As a kid, I took for granted that family holiday routines would continue forever. Even the coconut cake was as revered as a holy sacrament. I had no clue the amount of preparation it took for these gatherings to happen, let alone for them to have ever taken hold enough to be considered traditions in the first place. It took becoming an in-law myself to realize the coordination, scheduling and compromise involved in getting several families of all ages together for even an afternoon.
Now I’ve learned that, even with diligent efforts and intentions, traditional routines will change. Among extended family, there will be welcome additions like babies, and unwelcome additions like the rebound girlfriend. There will be absences due to illness, college or military service; there will be losses from divorce or death. Some changes are sudden and tragic; some are more or less expected (after all, the aged great aunt who keeps saying this will be her last year is going to be proven right one day).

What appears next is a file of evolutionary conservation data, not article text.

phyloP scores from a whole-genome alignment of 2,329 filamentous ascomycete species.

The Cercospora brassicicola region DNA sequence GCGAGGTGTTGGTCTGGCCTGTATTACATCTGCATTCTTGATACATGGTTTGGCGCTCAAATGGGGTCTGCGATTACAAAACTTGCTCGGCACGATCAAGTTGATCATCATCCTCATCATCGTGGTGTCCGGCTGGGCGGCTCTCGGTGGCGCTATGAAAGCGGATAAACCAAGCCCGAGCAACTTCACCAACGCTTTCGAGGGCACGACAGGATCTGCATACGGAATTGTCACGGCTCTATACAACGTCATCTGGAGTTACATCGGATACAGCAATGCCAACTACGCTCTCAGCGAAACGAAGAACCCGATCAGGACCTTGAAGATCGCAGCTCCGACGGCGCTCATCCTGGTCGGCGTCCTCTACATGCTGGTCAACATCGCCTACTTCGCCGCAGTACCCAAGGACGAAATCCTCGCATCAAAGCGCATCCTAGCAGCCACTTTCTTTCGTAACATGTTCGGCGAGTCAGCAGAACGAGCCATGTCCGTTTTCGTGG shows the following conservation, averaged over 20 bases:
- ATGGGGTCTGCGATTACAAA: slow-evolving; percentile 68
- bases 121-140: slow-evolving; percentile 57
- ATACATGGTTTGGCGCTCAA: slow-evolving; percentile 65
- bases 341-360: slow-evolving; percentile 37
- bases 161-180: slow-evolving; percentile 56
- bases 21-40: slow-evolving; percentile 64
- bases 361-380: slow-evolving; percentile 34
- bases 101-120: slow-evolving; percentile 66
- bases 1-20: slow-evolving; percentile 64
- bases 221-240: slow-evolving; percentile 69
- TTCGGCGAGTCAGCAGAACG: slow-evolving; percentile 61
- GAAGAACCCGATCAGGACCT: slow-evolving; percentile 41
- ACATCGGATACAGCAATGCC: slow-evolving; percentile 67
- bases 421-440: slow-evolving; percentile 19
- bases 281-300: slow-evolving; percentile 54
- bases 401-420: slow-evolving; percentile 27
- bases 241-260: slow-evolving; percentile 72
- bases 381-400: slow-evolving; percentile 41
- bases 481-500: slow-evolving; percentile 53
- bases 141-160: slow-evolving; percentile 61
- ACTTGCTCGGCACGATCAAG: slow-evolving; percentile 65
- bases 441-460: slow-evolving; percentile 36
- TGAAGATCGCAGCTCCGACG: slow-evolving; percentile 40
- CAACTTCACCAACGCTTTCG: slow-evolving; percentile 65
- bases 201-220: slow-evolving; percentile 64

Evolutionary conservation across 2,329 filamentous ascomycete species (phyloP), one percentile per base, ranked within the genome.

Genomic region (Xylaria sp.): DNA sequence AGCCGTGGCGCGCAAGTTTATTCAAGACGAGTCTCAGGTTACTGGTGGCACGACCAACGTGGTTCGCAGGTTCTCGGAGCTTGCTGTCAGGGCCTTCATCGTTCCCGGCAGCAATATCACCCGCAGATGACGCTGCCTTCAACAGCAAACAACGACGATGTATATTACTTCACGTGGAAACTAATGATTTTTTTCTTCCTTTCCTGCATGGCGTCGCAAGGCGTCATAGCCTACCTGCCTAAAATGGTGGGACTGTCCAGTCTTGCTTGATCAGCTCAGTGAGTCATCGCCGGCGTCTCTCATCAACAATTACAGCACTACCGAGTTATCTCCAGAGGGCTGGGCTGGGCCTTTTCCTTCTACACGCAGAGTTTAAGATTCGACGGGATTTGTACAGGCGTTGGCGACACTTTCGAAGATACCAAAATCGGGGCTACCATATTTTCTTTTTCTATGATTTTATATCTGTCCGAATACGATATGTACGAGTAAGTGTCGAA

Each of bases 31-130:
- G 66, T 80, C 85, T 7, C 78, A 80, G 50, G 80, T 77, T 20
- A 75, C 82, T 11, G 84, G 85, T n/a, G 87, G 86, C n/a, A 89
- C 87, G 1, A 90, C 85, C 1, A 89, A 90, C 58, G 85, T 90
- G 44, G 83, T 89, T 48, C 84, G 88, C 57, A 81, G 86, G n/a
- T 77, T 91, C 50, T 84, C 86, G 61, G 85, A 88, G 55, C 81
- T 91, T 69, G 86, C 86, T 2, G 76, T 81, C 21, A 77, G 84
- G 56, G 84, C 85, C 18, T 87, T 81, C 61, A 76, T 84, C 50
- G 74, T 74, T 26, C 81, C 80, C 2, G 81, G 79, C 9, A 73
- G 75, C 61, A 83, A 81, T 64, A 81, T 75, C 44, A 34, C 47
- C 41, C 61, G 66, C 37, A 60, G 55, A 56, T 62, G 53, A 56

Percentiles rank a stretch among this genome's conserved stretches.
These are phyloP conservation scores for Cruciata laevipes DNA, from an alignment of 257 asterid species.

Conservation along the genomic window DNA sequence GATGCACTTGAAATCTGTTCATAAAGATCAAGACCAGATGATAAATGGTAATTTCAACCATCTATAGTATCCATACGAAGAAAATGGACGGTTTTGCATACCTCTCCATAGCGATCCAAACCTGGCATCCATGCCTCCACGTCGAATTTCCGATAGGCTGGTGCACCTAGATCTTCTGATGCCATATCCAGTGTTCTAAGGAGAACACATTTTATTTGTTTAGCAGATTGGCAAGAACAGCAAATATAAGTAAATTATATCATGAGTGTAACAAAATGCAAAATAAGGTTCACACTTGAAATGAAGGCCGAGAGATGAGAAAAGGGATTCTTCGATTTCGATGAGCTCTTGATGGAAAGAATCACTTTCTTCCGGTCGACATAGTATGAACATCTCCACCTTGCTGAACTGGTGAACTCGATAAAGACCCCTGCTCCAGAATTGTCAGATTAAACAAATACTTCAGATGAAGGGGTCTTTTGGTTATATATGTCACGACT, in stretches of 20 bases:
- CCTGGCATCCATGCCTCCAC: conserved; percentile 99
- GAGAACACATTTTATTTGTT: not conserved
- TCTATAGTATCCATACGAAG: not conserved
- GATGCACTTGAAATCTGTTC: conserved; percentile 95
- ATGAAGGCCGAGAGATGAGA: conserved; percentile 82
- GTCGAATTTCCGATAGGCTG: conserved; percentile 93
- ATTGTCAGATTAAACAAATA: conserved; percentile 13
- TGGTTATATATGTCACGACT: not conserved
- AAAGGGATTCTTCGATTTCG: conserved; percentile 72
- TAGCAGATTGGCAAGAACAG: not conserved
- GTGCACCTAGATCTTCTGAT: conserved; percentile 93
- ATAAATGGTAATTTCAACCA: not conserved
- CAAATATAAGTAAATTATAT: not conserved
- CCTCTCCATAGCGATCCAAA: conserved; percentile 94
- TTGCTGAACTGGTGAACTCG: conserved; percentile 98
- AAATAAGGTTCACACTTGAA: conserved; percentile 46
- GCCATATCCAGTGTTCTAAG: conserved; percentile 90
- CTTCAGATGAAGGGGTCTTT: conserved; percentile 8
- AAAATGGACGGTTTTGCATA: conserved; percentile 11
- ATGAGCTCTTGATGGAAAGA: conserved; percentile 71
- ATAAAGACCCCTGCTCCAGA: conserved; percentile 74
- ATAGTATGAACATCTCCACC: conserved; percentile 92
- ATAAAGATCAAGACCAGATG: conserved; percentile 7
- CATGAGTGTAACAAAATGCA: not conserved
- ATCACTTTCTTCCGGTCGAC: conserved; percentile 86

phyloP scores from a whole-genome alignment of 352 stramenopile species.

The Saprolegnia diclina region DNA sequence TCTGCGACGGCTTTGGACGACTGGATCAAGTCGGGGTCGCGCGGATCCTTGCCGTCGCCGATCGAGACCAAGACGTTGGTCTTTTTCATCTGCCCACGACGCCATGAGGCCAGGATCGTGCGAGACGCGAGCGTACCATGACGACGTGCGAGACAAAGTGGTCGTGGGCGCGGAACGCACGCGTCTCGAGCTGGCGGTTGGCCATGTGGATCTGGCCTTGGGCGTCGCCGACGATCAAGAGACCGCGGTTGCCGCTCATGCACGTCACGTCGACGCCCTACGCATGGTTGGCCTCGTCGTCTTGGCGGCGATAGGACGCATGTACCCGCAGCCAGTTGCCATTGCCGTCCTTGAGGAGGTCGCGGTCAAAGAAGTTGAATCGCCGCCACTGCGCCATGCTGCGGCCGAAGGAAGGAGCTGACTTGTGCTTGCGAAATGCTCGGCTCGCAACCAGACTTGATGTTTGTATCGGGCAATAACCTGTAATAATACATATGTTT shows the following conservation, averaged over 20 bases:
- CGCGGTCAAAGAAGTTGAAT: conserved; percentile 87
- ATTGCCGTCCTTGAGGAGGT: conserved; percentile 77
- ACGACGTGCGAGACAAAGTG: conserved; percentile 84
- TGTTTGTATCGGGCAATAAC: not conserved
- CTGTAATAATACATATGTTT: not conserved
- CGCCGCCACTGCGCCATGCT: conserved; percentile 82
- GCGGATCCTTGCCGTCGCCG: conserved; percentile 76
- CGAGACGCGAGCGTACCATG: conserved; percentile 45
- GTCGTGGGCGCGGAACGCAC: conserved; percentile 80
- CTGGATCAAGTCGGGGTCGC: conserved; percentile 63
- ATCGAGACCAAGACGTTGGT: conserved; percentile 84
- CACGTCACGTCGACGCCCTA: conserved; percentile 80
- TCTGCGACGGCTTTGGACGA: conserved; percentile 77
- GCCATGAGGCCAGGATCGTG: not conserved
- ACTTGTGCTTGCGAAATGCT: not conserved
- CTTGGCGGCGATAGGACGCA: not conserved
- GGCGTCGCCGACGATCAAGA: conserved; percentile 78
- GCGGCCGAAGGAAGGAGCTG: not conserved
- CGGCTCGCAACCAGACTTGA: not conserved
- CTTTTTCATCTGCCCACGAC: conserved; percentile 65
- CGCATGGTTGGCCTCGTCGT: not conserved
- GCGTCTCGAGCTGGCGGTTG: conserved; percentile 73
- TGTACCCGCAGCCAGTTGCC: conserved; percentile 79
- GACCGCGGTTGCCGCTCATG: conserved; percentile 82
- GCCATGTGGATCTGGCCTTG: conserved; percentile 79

As settled you may think your holidays are, I’ve observed that most of us are doing well to get a five-to-ten year run out of a tradition. It’s just the nature of families. At some point the torch is passed to us and it’s our turn to keep it going or establish something new. Even as we moms work at weaving another link in the chain, it will only take one disinterested offspring to break it a few years down the road.
The real point of a tradition, no matter the effort or the tedium involved, is to be a signpost on the fleeting journey of intersecting lives. This is how we are going to mark time and perhaps even our only interaction with some relatives.
So take comfort in the friends and family you see this season, and don’t assume you will have plenty more years to visit these people, alternate travel between families, or enjoy the company of that great aunt.